New Campaign in North Carolina Aims To Boost HIV/AIDS Awareness Among Hispanics
A new initiative launched Wednesday to raise HIV/AIDS awareness among Hispanics in North Carolina, the Raleigh News & Observer reports. Some state health officials were concerned that similar initiatives were not successful in the past, and the new effort "aims to address the gaps where public information campaigns about HIV and AIDS have fallen short," according to the News & Observer.
Hispanics represent 6% of the state's population and 8% of reported HIV cases in 2006, the News & Observer reports. Among Hispanics in North Carolina, there are 29.8 HIV cases for every 100,000 people, according to a state survey completed in July 2007. The state's average is 23.3 HIV cases per 100,000 people.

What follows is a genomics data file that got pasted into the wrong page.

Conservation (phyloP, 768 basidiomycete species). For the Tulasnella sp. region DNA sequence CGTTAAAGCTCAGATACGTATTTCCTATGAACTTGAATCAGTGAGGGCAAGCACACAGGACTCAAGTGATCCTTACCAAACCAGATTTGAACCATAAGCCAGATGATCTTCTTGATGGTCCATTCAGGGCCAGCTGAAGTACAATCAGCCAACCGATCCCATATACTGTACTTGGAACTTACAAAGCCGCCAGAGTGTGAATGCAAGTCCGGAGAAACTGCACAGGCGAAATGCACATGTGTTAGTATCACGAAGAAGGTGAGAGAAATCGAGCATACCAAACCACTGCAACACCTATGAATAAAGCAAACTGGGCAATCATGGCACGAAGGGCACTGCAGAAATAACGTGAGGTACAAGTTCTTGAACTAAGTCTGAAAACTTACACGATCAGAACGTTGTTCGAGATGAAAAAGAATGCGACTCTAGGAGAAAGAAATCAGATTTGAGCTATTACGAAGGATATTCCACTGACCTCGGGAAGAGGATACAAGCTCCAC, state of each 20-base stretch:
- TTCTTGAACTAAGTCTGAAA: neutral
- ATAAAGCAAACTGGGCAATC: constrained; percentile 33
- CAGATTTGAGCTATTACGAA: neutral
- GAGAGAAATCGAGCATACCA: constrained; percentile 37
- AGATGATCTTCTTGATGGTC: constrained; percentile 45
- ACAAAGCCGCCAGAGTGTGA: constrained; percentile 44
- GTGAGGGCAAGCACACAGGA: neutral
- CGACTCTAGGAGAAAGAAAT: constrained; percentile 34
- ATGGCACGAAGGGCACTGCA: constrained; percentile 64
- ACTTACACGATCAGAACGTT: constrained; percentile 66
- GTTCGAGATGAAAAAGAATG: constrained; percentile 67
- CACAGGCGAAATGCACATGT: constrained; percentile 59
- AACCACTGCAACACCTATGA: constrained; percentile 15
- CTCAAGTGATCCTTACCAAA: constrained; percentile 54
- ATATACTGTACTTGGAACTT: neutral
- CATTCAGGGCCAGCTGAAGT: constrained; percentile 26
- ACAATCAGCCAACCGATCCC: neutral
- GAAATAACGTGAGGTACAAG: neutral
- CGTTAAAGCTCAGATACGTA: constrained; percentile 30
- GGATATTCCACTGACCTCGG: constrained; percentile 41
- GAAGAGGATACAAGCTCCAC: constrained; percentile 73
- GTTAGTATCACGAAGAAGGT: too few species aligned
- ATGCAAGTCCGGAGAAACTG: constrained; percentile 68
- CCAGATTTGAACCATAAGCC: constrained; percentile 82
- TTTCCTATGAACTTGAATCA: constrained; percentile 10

The new effort will be statewide and involve many agencies. It aims to boost HIV testing and will use bilingual educational campaigns, such as Spanish-language public service announcements on local Univision affiliates. In addition, the initiative will feature no-cost HIV testing at Hispanic community festivals.
According to Jesus Felizzola, who is coordinating the initiative, many Hispanics seek treatment for HIV only after the disease has progressed significantly, in part because they are unaware of available public medical services. Some might not seek treatment at all because of concerns about their immigration status, Felizzola said. He added, "We need the Latino community to understand the complexity and extent of this epidemic."
Yvonne Torres, HIV/STD program manager for Wake County Human Services, said, "The Latino community is not afraid to get tested. Where they have difficulty sometimes is in accessing services where someone understands their language" (Perez, Raleigh News & Observer, 1/24).